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The visitor approach, lined with gorgeous Japanese Maples (I think! My knowledge of plants is limited).  In addition to the fabulous art, the building and its setting are lovely.

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Another exterior view.  The building is surrounded by a shallow, pebble lined pond, which is a great favorite with the local birds.

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Inside of the museum, looking out; this gives you a sense of scale.

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An example of a Barnes “wall ensemble”, which combines paintings of different styles & time periods with objects such as furniture, jewelry, iron work and sculpture.  The observant among you will note the absence of any helpful wall text; Dr. Barnes believed viewers should examine, reflect and form their own opinions about the art in his collection.

In addition to all the great art, the Barnes Foundation has a strong online presence.  Its numerous lectures and course offerings have kept me going throughout the pandemic.

THIRD MISCELLANY:  Nature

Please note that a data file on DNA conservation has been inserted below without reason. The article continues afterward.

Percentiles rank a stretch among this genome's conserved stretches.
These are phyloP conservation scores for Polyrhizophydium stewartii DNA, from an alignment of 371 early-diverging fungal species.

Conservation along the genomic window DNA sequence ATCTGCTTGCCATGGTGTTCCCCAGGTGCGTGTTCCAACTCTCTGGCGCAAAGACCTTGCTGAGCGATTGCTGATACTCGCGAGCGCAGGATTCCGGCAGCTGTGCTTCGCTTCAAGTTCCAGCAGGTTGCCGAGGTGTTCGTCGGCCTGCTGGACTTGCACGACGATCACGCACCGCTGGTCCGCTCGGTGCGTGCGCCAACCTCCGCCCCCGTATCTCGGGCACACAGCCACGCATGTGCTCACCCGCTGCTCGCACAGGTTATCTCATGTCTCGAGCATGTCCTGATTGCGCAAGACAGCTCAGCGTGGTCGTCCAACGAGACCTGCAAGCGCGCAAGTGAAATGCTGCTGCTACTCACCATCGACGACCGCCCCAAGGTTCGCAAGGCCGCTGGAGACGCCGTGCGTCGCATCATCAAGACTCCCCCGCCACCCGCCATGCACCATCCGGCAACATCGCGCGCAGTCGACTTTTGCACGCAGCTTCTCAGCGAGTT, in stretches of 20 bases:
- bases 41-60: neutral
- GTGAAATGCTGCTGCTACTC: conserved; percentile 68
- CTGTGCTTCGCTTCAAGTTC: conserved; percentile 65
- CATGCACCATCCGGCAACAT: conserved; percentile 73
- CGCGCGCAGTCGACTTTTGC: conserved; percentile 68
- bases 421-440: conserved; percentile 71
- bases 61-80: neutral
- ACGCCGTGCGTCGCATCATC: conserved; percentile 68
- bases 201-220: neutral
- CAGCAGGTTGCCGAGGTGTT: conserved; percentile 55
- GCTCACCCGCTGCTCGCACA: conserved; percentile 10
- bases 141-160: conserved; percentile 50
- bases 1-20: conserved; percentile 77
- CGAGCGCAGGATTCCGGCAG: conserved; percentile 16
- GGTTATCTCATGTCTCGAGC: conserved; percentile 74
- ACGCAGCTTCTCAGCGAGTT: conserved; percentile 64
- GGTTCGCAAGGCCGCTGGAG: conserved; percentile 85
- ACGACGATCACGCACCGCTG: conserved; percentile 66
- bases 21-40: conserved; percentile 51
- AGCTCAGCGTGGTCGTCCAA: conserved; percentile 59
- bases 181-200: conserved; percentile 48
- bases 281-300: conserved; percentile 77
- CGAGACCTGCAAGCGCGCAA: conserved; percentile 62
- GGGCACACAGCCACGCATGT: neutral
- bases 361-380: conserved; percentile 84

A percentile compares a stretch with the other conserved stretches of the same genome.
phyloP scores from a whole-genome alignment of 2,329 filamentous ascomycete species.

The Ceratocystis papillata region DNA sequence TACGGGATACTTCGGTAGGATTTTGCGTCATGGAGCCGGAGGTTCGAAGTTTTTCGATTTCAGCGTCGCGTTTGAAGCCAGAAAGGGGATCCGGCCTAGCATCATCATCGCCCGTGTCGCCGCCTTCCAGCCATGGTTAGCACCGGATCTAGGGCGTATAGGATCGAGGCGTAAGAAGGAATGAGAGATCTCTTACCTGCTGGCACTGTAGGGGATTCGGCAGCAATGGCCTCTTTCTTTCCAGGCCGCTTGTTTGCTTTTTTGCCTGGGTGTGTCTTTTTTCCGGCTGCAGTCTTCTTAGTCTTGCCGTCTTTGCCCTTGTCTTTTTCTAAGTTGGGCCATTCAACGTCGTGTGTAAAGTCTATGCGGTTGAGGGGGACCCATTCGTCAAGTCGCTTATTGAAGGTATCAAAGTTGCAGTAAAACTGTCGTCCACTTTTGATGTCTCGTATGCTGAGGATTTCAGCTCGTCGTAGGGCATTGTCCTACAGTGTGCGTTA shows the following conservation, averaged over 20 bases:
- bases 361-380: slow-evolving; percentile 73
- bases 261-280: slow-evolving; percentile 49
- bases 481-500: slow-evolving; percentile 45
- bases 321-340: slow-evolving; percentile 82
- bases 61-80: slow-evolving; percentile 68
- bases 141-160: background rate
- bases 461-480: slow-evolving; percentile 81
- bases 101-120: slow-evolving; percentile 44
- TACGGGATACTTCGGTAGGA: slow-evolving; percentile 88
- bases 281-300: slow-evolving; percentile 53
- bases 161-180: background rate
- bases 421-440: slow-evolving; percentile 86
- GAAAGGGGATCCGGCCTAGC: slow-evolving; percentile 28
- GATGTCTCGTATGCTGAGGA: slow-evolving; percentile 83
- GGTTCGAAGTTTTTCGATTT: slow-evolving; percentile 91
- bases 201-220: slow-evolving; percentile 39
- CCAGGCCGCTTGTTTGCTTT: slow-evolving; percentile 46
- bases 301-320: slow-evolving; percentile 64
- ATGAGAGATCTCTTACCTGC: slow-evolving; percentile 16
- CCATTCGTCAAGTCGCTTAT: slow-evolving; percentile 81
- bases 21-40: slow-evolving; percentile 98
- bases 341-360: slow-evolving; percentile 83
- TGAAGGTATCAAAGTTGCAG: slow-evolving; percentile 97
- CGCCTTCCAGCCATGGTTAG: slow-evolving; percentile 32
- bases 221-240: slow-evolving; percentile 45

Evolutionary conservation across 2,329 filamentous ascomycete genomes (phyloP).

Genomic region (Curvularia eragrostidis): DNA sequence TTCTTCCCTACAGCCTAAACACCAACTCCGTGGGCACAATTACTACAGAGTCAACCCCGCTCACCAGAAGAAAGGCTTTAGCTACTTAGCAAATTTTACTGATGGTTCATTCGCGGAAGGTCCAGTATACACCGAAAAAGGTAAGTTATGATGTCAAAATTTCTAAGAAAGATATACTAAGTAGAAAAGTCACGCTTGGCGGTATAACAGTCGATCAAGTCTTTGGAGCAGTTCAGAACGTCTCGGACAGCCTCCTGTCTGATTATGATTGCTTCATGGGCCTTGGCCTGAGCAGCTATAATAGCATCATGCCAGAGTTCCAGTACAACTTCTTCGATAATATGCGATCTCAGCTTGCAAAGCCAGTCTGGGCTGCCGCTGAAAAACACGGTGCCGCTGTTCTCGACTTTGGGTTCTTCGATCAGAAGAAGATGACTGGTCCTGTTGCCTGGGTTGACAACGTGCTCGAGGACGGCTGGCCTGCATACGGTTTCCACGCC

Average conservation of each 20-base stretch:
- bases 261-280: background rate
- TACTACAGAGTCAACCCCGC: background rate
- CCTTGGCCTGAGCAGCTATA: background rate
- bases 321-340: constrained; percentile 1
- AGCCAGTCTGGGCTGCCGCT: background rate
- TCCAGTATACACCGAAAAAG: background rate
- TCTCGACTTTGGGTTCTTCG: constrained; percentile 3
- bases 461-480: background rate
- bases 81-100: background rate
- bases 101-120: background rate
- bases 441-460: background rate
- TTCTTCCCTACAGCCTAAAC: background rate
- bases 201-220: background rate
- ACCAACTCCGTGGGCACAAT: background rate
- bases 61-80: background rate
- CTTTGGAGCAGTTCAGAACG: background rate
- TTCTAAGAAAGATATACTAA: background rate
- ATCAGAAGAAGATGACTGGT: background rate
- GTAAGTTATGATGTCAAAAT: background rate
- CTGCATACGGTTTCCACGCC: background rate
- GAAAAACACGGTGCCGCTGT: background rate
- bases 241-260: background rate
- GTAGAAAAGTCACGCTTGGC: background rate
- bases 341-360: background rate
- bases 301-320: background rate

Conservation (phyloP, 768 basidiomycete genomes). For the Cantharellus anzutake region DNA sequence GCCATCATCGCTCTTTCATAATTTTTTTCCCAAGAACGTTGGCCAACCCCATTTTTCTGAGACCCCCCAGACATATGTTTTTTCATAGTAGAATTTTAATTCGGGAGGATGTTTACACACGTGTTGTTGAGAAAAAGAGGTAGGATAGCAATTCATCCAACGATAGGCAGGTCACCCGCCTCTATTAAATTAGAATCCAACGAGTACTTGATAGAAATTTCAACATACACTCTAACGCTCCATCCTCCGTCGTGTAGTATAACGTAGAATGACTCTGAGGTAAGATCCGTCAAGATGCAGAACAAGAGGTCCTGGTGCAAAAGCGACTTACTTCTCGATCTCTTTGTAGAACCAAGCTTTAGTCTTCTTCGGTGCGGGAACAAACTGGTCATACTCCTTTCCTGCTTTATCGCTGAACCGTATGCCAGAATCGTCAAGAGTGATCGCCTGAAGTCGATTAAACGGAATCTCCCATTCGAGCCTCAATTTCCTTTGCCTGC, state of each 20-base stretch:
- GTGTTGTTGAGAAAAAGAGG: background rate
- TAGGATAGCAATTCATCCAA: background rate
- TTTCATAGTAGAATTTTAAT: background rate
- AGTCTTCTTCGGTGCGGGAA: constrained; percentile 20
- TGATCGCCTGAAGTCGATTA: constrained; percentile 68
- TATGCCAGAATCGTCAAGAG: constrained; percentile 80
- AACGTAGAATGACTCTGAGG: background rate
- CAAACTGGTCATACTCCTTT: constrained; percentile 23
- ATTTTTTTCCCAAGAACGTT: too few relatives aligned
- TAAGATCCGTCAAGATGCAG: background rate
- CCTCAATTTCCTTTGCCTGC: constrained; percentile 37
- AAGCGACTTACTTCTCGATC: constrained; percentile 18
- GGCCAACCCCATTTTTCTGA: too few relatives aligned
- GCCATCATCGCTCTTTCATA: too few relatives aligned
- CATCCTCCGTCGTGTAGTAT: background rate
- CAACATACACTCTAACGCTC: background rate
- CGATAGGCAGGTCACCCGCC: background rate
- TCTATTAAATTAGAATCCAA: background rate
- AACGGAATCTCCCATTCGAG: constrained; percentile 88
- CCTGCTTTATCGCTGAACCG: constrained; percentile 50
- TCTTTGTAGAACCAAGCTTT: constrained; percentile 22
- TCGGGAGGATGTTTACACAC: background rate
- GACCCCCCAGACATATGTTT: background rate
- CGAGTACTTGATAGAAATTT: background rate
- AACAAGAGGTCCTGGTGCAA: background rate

For a major metropolitan area, Washington and its adjacent suburbs have quite a bit of green space.  It was a real joy to spend a couple of afternoons re-visiting one or two favorite spots, particularly as spring was well underway.  I love my new climate — for one thing, it’s warm and Washington was quite chilly for most of my stay — but I must admit it’s difficult to tell that the season has changed by looking at a palm tree or a hibiscus plant, which pretty much blooms year round.

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This is actually a very small urban park.  A green space located in a dense residential area,  the park makes a great “migrant trap” during the spring, when traveling birds use it to rest and refuel. In pre-pandemic Mays it was quite common to see folks wearing business suits & binoculars (I once saw a semi-famous retired cabinet secretary who was quite excited about a Blackburnian warbler — and well he might be) using their lunch hour to spot interesting migrants coming down to the stream to bath and drink.

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Can you find the chipmunk? He’s on the left of the flat concrete slab. This one needs to exercise more caution, or he’s liable to be something’s lunch!

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One of my very favorite spots, only 25 miles (40 km) or so from downtown Washington.  Because this series of impoundments is close to the Potomac River, the paths can be a little swampy at times . . . 

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Where there’s a swamp, well, there are swamp critters!  Luckily these were well off the path.

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A much nicer image than those snakes, n’est-ce pas?  In a few weeks, these will be in full bloom.

Enough for tonight!  Time now to do a real book review, only — what should I choose from my recent reads?